Economic crises in agriculture and mining have caused severe declines in population and economic growth in many Minnesota rural communities, particularly in the southwestern corner of the state. The symptoms of the crises are stark. Most farm-dependent counties in Minnesota have seen their populations shrink by 10 percent or more since 1970 as young people flee for metropolitan areas. The decline in rural economic growth has been even more severe. In 1972, income per capita in Minnesota farming communities was 80 percent of metro area income; by the late 1990s it was down to 65 percent. Shrinking incomes has made rural economies increasingly dependent on government transfer payments.
To arrest this decline, Minnesota needs to create opportunities to bolster rural income and allow Minnesotans to purchase ever-more-expensive housing, health care and higher education. Unless this is done, the future expansion of government services and public goods in rural Minnesota will depend on a deteriorating tax base.
Minnesotans gathering at the University’s Morris campus believe they have found such an opportunity. At a workshop, participants will discuss the development and financial potential of renewable energy alternatives such as wind, oil crops, animal fats and manure.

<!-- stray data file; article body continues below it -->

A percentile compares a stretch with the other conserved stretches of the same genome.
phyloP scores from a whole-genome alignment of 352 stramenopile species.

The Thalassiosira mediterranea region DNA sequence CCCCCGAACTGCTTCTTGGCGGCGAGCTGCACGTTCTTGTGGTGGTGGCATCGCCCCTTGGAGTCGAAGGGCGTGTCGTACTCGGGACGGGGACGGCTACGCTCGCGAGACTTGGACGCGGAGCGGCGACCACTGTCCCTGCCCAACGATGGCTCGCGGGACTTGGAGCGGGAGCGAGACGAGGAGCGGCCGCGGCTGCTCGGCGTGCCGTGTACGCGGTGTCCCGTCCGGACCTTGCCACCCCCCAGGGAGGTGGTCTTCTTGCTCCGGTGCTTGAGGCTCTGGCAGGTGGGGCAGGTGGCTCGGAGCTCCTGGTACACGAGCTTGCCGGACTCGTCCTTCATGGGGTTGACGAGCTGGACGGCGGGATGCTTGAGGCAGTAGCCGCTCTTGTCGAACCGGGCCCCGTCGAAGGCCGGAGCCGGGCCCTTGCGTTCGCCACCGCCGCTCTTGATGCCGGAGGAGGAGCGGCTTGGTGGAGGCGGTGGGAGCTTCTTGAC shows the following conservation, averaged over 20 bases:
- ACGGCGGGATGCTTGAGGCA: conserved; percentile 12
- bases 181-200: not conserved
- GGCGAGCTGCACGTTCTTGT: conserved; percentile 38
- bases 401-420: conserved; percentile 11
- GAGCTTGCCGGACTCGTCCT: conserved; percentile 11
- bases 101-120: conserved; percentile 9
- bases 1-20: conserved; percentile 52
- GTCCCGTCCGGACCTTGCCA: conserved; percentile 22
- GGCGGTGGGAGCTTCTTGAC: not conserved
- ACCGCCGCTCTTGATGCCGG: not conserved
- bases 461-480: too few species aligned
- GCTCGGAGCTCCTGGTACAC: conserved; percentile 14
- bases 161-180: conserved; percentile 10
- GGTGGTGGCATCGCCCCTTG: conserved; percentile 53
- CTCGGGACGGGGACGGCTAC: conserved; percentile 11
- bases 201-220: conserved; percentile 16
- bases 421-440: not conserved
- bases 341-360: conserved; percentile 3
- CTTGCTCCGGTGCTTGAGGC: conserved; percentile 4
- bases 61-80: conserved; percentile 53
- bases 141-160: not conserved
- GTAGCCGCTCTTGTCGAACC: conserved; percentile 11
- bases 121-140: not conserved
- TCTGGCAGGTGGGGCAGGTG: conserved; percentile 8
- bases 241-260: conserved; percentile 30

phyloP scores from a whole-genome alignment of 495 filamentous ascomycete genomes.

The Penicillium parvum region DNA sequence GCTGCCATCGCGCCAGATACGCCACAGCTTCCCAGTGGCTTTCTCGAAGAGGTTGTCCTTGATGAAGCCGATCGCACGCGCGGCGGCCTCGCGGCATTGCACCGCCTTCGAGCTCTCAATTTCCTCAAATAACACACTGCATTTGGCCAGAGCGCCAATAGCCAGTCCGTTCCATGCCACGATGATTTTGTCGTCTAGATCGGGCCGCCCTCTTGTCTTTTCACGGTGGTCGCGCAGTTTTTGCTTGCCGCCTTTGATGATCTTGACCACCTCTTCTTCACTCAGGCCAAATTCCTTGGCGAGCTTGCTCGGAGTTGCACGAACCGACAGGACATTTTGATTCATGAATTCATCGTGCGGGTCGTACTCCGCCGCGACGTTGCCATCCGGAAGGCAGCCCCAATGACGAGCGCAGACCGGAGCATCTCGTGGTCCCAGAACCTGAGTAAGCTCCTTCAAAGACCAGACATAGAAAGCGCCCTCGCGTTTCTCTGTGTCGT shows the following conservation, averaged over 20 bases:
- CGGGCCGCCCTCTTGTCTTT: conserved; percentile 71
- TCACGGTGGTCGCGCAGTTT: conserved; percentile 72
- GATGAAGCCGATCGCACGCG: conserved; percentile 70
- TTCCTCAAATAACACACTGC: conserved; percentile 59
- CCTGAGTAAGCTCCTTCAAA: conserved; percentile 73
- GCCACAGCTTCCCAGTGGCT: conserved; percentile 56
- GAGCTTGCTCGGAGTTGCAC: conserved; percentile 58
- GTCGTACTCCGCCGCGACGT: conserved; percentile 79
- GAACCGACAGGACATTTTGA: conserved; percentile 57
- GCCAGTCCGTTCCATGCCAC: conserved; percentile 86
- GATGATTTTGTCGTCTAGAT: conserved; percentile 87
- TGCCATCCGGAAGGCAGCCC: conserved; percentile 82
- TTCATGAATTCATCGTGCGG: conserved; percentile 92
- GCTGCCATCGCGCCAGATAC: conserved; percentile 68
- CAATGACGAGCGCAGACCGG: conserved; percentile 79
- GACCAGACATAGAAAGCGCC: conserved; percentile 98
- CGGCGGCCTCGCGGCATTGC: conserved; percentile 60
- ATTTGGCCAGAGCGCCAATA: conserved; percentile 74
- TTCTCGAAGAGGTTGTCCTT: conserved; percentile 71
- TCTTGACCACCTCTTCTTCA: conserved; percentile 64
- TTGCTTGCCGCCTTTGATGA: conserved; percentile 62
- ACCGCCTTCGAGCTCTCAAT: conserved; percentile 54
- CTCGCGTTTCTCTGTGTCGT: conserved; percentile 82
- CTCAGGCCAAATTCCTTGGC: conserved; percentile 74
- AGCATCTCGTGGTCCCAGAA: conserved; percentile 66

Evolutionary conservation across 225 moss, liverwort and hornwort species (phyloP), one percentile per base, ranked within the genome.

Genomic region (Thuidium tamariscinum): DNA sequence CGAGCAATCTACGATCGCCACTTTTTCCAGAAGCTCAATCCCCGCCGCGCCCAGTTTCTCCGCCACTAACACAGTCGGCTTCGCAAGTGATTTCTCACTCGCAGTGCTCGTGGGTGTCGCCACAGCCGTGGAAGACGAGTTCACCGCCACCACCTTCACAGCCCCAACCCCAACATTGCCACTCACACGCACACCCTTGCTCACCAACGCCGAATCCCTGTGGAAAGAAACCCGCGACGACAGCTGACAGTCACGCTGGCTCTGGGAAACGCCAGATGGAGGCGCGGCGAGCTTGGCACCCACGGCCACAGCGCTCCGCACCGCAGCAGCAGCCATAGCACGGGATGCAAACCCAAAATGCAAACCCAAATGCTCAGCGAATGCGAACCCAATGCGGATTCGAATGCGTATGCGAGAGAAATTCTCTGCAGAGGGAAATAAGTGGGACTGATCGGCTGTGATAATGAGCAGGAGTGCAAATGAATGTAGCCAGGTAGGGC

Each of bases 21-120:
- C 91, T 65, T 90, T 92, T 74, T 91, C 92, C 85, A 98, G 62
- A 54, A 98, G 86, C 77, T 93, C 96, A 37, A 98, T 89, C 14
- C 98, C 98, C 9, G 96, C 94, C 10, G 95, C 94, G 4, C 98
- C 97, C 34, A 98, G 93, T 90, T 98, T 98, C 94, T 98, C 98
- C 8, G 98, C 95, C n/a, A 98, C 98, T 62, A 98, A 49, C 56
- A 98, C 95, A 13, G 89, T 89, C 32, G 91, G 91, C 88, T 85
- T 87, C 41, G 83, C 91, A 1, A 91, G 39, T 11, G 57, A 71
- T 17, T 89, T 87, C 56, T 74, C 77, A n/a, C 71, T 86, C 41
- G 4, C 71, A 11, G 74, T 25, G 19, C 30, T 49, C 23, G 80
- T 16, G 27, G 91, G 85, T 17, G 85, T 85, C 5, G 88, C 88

Similar projects have been successful but still face many hurdles. Inconsistent energy production, the lack of rural power lines, the subsidization of coal and natural gas, and minimal technology investment are among some of the obstacles. Despite this, renewable energy projects in rural Minnesota supplement the revenues of many farmers, creating high-paying jobs and expanding the tax base in rural Minnesota. To further expand the renewable rural energy industry and realize its economic and environmental benefits, more capital investment is needed.
Thankfully, it appears some leaders are beginning to understand this. The recent farm bill provides $405 million of farm-based renewable energy programs. Among other examples, a movement to decrease our dependence on foreign energy and to reduce air pollution should also bolster rural renewable energy projects in the future. As Minnesotans and energy consumers, it should be our task to make sure these obstacles to rural renewable energy projects continue to erode.